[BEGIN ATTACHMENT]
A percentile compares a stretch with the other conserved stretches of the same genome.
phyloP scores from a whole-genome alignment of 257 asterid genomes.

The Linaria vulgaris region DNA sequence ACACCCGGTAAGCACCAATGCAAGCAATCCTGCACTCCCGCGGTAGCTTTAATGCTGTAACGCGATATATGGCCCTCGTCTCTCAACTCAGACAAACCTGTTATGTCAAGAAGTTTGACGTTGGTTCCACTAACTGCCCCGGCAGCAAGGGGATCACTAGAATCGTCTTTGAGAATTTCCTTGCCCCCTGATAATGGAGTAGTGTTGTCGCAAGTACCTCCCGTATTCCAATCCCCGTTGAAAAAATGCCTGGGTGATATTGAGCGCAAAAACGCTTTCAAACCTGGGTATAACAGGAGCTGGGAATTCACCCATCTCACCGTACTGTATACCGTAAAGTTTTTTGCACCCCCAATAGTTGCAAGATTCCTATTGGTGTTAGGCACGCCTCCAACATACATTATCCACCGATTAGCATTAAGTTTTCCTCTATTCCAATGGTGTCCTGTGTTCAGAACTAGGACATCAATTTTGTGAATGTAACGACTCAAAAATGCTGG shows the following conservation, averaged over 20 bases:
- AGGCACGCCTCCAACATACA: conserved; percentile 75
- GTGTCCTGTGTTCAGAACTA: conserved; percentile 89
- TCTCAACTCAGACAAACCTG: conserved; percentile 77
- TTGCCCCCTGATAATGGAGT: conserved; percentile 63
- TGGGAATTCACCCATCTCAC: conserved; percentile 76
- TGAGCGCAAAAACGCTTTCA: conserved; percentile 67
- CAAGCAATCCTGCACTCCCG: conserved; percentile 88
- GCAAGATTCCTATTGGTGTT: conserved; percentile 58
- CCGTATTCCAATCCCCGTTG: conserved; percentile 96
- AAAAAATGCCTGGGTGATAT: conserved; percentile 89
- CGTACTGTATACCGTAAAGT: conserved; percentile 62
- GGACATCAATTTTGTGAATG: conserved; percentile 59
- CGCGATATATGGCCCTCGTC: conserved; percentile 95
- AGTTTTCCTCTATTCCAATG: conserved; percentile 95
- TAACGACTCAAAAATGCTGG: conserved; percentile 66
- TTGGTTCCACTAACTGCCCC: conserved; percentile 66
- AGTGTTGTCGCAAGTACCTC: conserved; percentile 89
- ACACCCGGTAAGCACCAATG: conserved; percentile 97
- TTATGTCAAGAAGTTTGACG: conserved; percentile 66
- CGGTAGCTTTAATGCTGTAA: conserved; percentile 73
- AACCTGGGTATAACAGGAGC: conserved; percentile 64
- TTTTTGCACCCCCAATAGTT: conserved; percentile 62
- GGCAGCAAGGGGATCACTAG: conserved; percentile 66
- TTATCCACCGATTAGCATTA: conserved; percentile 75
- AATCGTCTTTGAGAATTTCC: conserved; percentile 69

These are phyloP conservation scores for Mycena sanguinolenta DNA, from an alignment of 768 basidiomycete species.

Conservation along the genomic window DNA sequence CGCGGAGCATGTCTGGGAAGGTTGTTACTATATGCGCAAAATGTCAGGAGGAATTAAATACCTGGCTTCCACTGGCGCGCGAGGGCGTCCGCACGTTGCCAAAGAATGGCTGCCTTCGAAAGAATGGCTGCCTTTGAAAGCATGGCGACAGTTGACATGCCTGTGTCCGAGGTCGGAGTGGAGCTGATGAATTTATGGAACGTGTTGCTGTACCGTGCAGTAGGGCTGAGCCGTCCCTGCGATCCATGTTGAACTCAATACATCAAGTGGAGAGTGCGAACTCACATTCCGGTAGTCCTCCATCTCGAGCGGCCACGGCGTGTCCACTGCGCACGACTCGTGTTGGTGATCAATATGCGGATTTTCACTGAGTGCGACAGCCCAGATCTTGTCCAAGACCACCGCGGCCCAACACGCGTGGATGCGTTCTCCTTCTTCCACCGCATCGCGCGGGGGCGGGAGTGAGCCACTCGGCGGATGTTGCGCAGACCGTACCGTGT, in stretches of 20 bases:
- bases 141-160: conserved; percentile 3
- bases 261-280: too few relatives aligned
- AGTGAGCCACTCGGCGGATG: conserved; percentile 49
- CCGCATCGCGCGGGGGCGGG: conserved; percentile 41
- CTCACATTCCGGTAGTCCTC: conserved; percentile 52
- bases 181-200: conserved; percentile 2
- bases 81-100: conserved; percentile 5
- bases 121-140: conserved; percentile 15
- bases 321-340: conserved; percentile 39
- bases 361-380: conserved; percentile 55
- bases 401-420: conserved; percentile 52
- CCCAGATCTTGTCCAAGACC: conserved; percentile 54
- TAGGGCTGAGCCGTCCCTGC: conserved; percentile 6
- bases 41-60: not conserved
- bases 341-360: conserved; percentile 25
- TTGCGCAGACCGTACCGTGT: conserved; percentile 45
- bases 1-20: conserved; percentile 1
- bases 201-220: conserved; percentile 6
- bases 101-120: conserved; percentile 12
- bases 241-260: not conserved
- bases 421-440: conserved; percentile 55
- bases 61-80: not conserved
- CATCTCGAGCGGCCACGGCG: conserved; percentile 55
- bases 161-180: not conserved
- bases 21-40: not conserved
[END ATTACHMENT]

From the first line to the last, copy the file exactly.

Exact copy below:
A percentile compares a stretch with the other conserved stretches of the same genome.
phyloP scores from a whole-genome alignment of 257 asterid genomes.

The Linaria vulgaris region DNA sequence ACACCCGGTAAGCACCAATGCAAGCAATCCTGCACTCCCGCGGTAGCTTTAATGCTGTAACGCGATATATGGCCCTCGTCTCTCAACTCAGACAAACCTGTTATGTCAAGAAGTTTGACGTTGGTTCCACTAACTGCCCCGGCAGCAAGGGGATCACTAGAATCGTCTTTGAGAATTTCCTTGCCCCCTGATAATGGAGTAGTGTTGTCGCAAGTACCTCCCGTATTCCAATCCCCGTTGAAAAAATGCCTGGGTGATATTGAGCGCAAAAACGCTTTCAAACCTGGGTATAACAGGAGCTGGGAATTCACCCATCTCACCGTACTGTATACCGTAAAGTTTTTTGCACCCCCAATAGTTGCAAGATTCCTATTGGTGTTAGGCACGCCTCCAACATACATTATCCACCGATTAGCATTAAGTTTTCCTCTATTCCAATGGTGTCCTGTGTTCAGAACTAGGACATCAATTTTGTGAATGTAACGACTCAAAAATGCTGG shows the following conservation, averaged over 20 bases:
- AGGCACGCCTCCAACATACA: conserved; percentile 75
- GTGTCCTGTGTTCAGAACTA: conserved; percentile 89
- TCTCAACTCAGACAAACCTG: conserved; percentile 77
- TTGCCCCCTGATAATGGAGT: conserved; percentile 63
- TGGGAATTCACCCATCTCAC: conserved; percentile 76
- TGAGCGCAAAAACGCTTTCA: conserved; percentile 67
- CAAGCAATCCTGCACTCCCG: conserved; percentile 88
- GCAAGATTCCTATTGGTGTT: conserved; percentile 58
- CCGTATTCCAATCCCCGTTG: conserved; percentile 96
- AAAAAATGCCTGGGTGATAT: conserved; percentile 89
- CGTACTGTATACCGTAAAGT: conserved; percentile 62
- GGACATCAATTTTGTGAATG: conserved; percentile 59
- CGCGATATATGGCCCTCGTC: conserved; percentile 95
- AGTTTTCCTCTATTCCAATG: conserved; percentile 95
- TAACGACTCAAAAATGCTGG: conserved; percentile 66
- TTGGTTCCACTAACTGCCCC: conserved; percentile 66
- AGTGTTGTCGCAAGTACCTC: conserved; percentile 89
- ACACCCGGTAAGCACCAATG: conserved; percentile 97
- TTATGTCAAGAAGTTTGACG: conserved; percentile 66
- CGGTAGCTTTAATGCTGTAA: conserved; percentile 73
- AACCTGGGTATAACAGGAGC: conserved; percentile 64
- TTTTTGCACCCCCAATAGTT: conserved; percentile 62
- GGCAGCAAGGGGATCACTAG: conserved; percentile 66
- TTATCCACCGATTAGCATTA: conserved; percentile 75
- AATCGTCTTTGAGAATTTCC: conserved; percentile 69

These are phyloP conservation scores for Mycena sanguinolenta DNA, from an alignment of 768 basidiomycete species.

Conservation along the genomic window DNA sequence CGCGGAGCATGTCTGGGAAGGTTGTTACTATATGCGCAAAATGTCAGGAGGAATTAAATACCTGGCTTCCACTGGCGCGCGAGGGCGTCCGCACGTTGCCAAAGAATGGCTGCCTTCGAAAGAATGGCTGCCTTTGAAAGCATGGCGACAGTTGACATGCCTGTGTCCGAGGTCGGAGTGGAGCTGATGAATTTATGGAACGTGTTGCTGTACCGTGCAGTAGGGCTGAGCCGTCCCTGCGATCCATGTTGAACTCAATACATCAAGTGGAGAGTGCGAACTCACATTCCGGTAGTCCTCCATCTCGAGCGGCCACGGCGTGTCCACTGCGCACGACTCGTGTTGGTGATCAATATGCGGATTTTCACTGAGTGCGACAGCCCAGATCTTGTCCAAGACCACCGCGGCCCAACACGCGTGGATGCGTTCTCCTTCTTCCACCGCATCGCGCGGGGGCGGGAGTGAGCCACTCGGCGGATGTTGCGCAGACCGTACCGTGT, in stretches of 20 bases:
- bases 141-160: conserved; percentile 3
- bases 261-280: too few relatives aligned
- AGTGAGCCACTCGGCGGATG: conserved; percentile 49
- CCGCATCGCGCGGGGGCGGG: conserved; percentile 41
- CTCACATTCCGGTAGTCCTC: conserved; percentile 52
- bases 181-200: conserved; percentile 2
- bases 81-100: conserved; percentile 5
- bases 121-140: conserved; percentile 15
- bases 321-340: conserved; percentile 39
- bases 361-380: conserved; percentile 55
- bases 401-420: conserved; percentile 52
- CCCAGATCTTGTCCAAGACC: conserved; percentile 54
- TAGGGCTGAGCCGTCCCTGC: conserved; percentile 6
- bases 41-60: not conserved
- bases 341-360: conserved; percentile 25
- TTGCGCAGACCGTACCGTGT: conserved; percentile 45
- bases 1-20: conserved; percentile 1
- bases 201-220: conserved; percentile 6
- bases 101-120: conserved; percentile 12
- bases 241-260: not conserved
- bases 421-440: conserved; percentile 55
- bases 61-80: not conserved
- CATCTCGAGCGGCCACGGCG: conserved; percentile 55
- bases 161-180: not conserved
- bases 21-40: not conserved